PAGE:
The Iraqi Ministry of Trade offered six shopping centers in Baghdad as investment projects for foreign companies last week.
Offering the centers for investment is the second phase of a three-phase plan the ministry started last January. The plan will offer a total of 20 central shopping complexes in Baghdad and the provinces for investment.
Saad Faris al-Hamdani, director-general of the Ministry of Trade's state company for shopping centers, said the first phase included the award of the Mansour shopping center in Baghdad to the Emirati company Taqat.
The company is now working on repairing and renovating the shopping center, which is expected to be complete by mid-2012.
"The second phase includes offering for investment the Ahd, Shaab, Salihiya, Mustansirya, Thulatha and Amil shopping centers. A number of international companies have submitted offers to turn these compounds into huge commercial complexes," al-Hamdani told Mawtani.
Turkish, French, American, Chinese, Lebanese, Egyptian and Emirati companies have submitted offers to invest in the shopping centers. The ministry is now studying the financial and technical aspects of the offers to choose the most suitable one.
"When deciding on which company, we shall take into consideration the company's solid standing, its expertise and experience in carrying out similar projects with high quality specifications, and the capacity of each project to absorb the largest number of employees from our company who are working at these centers, in addition to the percentage of annual profit that will be returned to our company from the investment," said al-Hamdani.
He also said that he expects the ministry to announce which companies won the investment opportunities and sign the contracts before the end of the year.
"The investment will make our shopping centers capable of competing with the private sector by offering various imported goods and items to the local consumers at reasonable prices and with good quality," al-Hamdani said.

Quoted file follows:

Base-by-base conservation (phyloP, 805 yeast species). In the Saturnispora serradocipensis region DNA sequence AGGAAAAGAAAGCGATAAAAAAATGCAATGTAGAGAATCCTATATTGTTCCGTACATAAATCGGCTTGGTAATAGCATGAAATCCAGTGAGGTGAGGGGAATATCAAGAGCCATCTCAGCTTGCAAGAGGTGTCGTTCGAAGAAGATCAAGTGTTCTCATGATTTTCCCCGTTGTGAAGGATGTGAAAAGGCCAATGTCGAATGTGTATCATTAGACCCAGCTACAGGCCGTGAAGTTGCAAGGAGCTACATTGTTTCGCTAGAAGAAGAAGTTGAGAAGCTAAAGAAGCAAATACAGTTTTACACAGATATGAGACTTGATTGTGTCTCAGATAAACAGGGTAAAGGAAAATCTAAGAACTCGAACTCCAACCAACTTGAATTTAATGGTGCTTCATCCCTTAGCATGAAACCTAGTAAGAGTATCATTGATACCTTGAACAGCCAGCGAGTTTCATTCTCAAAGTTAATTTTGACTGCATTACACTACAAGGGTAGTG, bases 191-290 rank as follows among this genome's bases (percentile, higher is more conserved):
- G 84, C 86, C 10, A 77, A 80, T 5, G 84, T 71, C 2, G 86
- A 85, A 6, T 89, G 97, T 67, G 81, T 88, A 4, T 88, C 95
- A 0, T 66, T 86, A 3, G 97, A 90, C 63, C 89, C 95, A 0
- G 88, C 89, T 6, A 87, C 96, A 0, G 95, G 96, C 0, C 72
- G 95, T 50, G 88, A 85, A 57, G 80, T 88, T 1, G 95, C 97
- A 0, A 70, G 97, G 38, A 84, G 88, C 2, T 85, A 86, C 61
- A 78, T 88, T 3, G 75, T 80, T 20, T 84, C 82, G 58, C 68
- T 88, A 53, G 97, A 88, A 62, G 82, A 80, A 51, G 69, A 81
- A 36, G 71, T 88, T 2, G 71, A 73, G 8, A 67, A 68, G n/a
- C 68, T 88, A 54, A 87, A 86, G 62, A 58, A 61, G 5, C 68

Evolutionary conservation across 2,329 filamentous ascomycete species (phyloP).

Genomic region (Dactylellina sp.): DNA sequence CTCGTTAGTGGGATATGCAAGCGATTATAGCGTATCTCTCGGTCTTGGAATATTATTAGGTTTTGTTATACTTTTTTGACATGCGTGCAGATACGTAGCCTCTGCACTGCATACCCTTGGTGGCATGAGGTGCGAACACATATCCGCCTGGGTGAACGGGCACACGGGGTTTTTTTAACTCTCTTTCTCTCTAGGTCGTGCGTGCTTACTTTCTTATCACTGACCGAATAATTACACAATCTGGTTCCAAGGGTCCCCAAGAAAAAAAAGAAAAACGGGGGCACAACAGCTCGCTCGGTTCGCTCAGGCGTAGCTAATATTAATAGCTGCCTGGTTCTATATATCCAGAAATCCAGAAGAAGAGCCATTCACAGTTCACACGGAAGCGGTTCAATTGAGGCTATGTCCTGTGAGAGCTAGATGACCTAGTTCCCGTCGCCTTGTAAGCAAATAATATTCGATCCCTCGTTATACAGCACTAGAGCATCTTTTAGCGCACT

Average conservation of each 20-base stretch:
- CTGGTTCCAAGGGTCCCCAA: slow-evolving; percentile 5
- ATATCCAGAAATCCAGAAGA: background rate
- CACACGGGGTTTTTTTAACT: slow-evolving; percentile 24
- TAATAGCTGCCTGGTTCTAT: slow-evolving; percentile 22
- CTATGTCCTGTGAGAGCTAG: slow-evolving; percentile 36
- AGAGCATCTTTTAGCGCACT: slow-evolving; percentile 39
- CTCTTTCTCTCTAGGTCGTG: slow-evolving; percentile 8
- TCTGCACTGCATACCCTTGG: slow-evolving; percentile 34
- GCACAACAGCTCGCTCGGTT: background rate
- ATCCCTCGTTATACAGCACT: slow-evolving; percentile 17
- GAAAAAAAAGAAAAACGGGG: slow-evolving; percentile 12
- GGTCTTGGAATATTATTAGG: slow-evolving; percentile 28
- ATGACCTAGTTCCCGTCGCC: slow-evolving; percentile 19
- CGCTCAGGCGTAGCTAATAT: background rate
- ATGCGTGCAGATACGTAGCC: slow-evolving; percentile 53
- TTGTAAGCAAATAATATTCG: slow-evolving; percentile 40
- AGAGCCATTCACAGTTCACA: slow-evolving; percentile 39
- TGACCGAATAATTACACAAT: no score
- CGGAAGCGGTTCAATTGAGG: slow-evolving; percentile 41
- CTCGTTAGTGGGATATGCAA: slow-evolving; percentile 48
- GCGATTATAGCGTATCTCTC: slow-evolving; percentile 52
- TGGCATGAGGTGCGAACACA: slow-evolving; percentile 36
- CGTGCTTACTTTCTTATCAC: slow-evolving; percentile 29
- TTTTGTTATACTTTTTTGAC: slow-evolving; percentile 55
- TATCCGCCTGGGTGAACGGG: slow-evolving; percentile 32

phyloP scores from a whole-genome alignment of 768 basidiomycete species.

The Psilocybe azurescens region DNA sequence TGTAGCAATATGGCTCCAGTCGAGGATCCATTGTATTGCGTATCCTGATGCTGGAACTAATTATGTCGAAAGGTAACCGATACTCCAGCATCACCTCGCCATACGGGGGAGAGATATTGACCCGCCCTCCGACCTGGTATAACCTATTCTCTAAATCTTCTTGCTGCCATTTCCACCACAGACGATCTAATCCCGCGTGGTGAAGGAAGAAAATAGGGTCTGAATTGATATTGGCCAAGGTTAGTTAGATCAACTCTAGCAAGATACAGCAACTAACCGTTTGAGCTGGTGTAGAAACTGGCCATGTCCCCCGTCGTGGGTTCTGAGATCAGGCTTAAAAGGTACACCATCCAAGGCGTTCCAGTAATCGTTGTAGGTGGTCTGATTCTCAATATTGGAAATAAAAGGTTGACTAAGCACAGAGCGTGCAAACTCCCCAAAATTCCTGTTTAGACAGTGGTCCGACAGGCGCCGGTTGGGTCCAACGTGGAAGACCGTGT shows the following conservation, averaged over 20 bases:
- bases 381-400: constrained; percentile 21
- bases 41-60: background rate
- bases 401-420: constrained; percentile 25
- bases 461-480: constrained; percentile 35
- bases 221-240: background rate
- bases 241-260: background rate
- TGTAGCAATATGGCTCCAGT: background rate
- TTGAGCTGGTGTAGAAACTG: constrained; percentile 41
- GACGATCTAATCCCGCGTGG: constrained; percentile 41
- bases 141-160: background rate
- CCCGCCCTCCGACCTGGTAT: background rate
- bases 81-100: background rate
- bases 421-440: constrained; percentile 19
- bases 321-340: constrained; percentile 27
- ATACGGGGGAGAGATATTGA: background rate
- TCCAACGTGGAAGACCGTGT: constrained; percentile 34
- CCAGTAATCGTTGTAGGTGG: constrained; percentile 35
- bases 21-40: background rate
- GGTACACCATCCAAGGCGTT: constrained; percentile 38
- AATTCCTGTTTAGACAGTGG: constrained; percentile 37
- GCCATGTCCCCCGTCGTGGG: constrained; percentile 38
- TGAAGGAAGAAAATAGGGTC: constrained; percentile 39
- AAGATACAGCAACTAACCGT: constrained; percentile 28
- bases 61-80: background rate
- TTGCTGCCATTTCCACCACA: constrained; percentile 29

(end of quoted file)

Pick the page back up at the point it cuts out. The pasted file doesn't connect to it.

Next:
Abdul Rahman al-Mashhadani, an economics professor at al-Mustansiriya University, said the effort to attract international companies and offer them the chance to invest in shopping centers "represents an excellent step on the part of the Ministry of Trade".
"The investments will help turn the centers into magnificent commercial and tourist centers that will bring considerable economic benefit to the state," he told Mawtani.
Al-Mashhadani said the investing company is required to employ no less than 60% of the former employees at the shopping centers. Management of the shopping centers and the process of importing merchandise will be left up to the investors, who will be exempt from paying taxes and customs duties for 15 years.
Ibrahim al-Rikaby, a member of the Iraqi parliament's economic and reconstruction committee, praised the plan to offer shopping centers for investment.
"I imagine that offering these shopping venues for investment is the best solution to have them rejuvenated to what they used to be in playing a major role and meeting all the needs of Iraqi consumers for high quality goods and items imported from well known sources," he told Mawtani.
Al-Rikaby called for renovating the centers according to the latest modern specifications and providing all commercial and recreational services such as shops, specialized shopping complexes, sports halls, hotels, restaurants and other service facilities.